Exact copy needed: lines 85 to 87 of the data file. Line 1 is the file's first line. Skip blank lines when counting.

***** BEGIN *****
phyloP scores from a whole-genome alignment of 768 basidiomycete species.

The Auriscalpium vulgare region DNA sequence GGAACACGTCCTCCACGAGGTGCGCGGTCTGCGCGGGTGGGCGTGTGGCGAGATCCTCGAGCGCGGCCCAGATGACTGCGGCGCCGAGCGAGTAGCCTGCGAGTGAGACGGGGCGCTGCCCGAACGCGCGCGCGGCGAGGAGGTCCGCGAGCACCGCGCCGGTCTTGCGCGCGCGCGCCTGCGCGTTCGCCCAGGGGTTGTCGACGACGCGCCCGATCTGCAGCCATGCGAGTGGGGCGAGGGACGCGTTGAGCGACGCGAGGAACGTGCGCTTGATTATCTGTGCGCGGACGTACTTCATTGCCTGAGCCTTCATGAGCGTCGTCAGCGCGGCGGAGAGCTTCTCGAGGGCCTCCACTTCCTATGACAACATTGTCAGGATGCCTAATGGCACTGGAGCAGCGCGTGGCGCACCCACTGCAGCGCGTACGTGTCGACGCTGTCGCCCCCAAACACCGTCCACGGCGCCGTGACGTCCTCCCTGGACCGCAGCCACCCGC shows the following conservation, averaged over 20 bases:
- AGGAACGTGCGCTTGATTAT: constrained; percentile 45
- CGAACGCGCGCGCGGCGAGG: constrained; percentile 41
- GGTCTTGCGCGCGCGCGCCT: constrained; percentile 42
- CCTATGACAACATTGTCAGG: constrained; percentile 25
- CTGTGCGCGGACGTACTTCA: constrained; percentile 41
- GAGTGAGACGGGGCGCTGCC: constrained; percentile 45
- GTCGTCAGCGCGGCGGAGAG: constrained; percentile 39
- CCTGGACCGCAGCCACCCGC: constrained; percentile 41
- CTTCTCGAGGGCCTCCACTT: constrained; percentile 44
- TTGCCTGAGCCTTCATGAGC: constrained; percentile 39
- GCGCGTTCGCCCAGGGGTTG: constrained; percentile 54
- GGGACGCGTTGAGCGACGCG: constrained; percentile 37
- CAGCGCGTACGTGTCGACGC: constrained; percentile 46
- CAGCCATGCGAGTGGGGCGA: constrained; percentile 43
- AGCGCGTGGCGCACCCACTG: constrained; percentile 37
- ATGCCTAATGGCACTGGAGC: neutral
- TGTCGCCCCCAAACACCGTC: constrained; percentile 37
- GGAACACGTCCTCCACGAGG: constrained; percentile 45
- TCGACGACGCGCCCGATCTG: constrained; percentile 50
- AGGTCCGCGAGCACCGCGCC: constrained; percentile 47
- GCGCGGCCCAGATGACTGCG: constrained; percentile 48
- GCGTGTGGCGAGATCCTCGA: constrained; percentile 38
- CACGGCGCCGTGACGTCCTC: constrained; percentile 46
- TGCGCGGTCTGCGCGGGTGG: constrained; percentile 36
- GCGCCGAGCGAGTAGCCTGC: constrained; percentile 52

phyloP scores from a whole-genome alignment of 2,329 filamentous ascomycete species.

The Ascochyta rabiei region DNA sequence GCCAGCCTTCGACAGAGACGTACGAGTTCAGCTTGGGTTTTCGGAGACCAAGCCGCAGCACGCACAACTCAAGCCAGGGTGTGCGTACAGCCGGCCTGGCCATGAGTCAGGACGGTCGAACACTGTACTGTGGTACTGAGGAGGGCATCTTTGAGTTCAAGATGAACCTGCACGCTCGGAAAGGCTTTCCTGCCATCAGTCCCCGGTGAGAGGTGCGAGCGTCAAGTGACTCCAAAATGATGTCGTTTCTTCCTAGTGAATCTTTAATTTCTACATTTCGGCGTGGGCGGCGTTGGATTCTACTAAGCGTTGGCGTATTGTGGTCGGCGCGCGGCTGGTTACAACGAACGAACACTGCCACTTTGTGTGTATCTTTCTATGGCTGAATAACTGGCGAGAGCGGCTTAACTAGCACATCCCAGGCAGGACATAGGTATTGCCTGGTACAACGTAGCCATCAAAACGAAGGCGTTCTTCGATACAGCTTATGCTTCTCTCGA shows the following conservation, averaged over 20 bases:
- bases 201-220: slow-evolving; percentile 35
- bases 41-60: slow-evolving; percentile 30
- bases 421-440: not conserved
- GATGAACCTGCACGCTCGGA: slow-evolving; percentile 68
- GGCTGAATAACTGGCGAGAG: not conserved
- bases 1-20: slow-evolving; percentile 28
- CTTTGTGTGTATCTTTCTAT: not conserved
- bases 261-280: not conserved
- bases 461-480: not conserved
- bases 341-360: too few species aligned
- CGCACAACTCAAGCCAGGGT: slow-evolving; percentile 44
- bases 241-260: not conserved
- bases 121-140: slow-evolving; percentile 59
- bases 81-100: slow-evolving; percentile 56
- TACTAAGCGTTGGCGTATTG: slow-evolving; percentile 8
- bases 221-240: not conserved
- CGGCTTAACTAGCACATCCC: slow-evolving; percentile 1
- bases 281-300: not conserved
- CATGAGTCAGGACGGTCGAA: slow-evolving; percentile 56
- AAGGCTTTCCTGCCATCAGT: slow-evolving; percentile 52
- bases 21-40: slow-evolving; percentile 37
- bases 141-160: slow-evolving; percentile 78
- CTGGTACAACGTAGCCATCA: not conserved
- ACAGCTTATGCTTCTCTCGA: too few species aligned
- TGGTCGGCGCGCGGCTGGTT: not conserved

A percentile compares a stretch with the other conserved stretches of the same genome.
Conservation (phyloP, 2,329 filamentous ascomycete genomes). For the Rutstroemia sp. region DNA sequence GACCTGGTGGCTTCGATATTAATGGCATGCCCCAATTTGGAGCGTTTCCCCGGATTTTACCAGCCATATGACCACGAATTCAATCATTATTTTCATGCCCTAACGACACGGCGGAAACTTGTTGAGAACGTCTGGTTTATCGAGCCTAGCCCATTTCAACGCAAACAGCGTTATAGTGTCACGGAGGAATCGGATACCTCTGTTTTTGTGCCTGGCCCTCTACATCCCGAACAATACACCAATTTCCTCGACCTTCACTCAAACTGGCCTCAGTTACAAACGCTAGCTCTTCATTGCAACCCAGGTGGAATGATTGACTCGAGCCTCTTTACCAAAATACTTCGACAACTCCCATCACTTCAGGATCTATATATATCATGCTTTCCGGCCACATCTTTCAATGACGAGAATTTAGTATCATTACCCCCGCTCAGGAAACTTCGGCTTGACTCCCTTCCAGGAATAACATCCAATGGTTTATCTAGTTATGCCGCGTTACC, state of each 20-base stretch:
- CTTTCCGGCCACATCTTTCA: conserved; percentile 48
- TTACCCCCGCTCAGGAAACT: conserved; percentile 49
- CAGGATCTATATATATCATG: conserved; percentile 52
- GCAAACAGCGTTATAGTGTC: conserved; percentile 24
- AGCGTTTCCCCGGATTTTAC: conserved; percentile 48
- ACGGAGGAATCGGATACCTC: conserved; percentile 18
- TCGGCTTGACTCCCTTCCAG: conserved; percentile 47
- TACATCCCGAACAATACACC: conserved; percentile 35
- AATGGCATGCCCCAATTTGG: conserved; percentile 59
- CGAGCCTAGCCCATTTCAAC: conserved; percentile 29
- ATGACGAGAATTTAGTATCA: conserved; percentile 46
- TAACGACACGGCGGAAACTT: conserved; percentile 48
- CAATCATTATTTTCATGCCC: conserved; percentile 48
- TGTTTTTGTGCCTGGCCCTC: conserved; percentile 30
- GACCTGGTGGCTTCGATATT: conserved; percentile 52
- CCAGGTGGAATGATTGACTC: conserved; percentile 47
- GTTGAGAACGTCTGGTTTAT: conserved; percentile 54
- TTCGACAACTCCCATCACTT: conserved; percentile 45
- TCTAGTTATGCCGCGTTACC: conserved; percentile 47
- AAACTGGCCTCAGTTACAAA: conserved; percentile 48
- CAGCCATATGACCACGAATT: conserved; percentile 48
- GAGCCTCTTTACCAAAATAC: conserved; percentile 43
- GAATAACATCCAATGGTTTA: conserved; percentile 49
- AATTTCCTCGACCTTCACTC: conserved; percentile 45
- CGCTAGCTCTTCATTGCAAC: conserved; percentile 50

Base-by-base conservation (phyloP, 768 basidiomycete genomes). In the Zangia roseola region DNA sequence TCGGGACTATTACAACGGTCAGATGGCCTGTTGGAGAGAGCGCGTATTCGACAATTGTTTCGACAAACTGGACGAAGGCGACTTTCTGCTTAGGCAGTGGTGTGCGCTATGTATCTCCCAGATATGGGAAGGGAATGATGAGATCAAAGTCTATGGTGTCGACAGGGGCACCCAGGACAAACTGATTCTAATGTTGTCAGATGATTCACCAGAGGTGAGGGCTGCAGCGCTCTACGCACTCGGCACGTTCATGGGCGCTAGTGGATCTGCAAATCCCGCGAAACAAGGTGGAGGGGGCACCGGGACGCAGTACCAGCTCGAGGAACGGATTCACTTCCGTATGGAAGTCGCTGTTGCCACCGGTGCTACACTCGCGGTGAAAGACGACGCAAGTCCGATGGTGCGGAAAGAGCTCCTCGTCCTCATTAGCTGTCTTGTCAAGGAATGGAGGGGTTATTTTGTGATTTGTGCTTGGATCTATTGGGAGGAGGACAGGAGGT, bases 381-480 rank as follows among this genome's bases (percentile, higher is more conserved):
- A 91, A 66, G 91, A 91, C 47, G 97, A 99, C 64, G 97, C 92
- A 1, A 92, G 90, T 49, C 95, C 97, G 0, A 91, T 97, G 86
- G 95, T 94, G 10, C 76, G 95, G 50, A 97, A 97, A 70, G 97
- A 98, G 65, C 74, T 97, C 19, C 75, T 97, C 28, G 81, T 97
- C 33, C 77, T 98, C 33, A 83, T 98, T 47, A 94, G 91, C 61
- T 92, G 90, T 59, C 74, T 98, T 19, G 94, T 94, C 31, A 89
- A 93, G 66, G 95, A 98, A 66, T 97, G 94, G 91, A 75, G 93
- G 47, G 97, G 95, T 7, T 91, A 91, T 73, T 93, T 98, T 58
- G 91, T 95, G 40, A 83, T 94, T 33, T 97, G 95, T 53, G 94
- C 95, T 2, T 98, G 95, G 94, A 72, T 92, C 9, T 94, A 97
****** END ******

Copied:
- G 95, T 94, G 10, C 76, G 95, G 50, A 97, A 97, A 70, G 97
- A 98, G 65, C 74, T 97, C 19, C 75, T 97, C 28, G 81, T 97
- C 33, C 77, T 98, C 33, A 83, T 98, T 47, A 94, G 91, C 61